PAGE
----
Academic Stress, Academic Self-efficacy, and Psychological Distress: A Moderated Mediation of Within-person Effects
Journal article, Peer reviewed
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Original versionJournal of Youth and Adolescence. 2023. http://dx.doi.org/10.1007/s10964-023-01770-1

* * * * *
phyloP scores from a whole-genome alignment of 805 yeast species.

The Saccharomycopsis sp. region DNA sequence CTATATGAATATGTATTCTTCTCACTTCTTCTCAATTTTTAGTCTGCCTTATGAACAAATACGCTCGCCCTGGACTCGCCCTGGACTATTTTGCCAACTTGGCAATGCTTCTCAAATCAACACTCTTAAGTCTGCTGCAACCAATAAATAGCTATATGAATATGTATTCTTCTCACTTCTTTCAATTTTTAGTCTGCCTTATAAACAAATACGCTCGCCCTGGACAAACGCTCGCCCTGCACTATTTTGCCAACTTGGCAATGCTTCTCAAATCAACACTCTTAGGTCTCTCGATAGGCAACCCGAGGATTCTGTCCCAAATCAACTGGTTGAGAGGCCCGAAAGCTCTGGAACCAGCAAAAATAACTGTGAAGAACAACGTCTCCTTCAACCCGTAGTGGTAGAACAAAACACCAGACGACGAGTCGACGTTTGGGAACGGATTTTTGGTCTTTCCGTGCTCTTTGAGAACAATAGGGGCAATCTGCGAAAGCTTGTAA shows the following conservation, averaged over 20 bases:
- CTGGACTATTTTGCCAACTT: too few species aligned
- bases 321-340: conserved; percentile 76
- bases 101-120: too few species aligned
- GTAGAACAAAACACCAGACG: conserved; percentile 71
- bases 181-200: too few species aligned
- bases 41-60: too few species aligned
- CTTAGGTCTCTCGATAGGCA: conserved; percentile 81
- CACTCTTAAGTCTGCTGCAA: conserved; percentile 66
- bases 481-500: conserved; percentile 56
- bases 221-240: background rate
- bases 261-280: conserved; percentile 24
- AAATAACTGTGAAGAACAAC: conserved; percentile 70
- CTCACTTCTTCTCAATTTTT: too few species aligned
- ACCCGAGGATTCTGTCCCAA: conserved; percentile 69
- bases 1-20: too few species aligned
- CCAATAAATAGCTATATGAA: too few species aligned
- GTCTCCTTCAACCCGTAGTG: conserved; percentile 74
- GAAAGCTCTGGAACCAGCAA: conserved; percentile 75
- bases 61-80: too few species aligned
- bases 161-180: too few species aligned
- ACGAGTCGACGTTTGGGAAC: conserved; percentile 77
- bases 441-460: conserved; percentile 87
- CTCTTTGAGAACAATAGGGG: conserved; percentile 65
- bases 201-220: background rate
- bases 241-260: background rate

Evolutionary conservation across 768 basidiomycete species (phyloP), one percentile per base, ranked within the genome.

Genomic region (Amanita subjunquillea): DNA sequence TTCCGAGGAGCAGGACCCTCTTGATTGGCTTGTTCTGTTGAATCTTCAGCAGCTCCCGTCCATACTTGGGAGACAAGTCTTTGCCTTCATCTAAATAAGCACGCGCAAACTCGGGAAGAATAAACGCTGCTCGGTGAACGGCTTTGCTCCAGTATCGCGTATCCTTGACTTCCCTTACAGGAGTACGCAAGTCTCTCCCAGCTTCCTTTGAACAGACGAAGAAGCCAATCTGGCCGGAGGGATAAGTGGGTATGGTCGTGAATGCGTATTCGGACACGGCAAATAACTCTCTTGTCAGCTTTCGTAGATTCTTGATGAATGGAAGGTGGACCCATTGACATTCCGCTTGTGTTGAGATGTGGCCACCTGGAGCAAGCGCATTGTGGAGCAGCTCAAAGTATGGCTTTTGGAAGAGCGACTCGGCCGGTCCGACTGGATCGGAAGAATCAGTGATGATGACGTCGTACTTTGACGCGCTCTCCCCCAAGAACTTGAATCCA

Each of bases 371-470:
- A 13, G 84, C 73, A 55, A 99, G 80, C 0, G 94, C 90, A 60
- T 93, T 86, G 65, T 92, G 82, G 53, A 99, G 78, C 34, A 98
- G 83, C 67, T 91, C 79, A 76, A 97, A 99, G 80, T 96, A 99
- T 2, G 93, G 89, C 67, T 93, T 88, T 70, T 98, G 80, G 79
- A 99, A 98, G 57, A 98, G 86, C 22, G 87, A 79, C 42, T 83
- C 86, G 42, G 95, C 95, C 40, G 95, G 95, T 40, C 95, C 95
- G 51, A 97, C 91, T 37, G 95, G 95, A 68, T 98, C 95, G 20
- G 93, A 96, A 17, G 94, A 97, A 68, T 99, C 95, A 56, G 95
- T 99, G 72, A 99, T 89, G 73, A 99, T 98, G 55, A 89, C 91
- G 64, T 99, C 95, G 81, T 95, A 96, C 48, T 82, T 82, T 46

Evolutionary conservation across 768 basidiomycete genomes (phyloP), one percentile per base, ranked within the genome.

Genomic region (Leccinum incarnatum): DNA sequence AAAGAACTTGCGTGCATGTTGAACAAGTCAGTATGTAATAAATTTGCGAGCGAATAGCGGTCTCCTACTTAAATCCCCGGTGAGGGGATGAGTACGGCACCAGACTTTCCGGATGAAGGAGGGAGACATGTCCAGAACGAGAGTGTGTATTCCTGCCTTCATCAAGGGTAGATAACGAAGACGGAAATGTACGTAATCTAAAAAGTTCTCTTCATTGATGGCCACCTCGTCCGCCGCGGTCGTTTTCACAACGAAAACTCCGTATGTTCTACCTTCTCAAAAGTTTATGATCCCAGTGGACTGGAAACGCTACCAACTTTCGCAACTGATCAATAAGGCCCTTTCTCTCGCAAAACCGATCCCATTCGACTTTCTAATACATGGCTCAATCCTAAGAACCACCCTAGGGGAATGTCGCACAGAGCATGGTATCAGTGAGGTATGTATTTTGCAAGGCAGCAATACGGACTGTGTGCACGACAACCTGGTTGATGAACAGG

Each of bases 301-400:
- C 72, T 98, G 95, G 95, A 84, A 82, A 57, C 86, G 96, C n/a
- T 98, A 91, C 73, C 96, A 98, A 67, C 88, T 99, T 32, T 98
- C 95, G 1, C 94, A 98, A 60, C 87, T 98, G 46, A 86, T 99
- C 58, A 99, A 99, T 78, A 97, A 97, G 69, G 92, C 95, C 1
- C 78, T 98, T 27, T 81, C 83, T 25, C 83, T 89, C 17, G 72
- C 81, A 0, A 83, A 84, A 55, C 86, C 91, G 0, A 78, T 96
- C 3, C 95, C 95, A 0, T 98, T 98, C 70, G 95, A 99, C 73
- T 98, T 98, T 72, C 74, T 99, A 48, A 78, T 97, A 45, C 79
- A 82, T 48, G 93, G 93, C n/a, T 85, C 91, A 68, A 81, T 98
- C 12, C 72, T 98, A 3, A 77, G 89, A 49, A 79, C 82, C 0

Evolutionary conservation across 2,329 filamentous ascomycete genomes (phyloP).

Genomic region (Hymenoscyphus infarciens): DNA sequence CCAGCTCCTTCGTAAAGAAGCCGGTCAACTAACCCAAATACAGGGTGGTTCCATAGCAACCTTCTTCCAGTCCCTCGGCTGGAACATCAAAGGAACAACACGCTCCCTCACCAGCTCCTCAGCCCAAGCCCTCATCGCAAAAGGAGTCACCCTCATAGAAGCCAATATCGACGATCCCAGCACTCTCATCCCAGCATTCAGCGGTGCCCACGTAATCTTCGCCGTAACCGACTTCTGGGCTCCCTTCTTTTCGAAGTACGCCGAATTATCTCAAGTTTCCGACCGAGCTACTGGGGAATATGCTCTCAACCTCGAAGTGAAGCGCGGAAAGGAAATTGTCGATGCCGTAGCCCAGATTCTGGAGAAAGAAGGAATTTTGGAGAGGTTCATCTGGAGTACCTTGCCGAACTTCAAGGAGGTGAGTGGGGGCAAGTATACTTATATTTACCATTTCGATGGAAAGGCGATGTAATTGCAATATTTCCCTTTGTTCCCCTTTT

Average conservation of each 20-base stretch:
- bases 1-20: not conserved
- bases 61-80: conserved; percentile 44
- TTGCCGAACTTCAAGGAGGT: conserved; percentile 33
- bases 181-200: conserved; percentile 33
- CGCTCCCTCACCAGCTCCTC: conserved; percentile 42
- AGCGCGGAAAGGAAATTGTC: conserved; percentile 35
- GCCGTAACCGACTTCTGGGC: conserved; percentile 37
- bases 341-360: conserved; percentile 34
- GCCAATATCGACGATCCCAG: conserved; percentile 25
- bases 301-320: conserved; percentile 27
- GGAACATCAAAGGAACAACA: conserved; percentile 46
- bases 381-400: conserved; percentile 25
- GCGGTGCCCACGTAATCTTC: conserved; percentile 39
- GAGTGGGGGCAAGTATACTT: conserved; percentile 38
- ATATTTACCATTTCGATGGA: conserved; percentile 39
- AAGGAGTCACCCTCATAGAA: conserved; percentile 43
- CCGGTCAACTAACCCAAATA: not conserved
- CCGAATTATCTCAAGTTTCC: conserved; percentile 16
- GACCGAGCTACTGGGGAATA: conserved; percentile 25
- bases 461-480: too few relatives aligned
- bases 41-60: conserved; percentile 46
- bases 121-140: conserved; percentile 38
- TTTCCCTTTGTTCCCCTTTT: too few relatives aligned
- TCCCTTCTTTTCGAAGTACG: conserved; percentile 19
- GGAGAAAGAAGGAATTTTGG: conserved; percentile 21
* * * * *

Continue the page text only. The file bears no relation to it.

Previous research has largely failed to separate the between- and within-person effects in the longitudinal associations between academic stress, academic self-efficacy, and psychological distress (symptoms of anxiety and depression). Filling this research gap, this study investigated if academic self-efficacy mediated the relationship between academic stress and psychological distress at the intraindividual level during 3 years of upper secondary school. Gender moderation was also examined in the hypothesised model. The present sample consisted of 1508 Norwegian adolescents (baseline M age = 16.42; 52.9% high perceived family wealth; 70.6% Norwegian-born). The random intercept cross-lagged panel model results indicated (1) positive and time-invariant direct effects from academic stress to psychological distress, (2) academic self-efficacy partially mediated these effects, and (3) psychological distress impacted later academic stress. Academic stress was more strongly related to academic self-efficacy and psychological distress at the interpersonal level for boys, while the intraindividual impact of academic stress on psychological distress was stronger for girls. The study findings might have implications for school-based implementation strategies and theoretical development.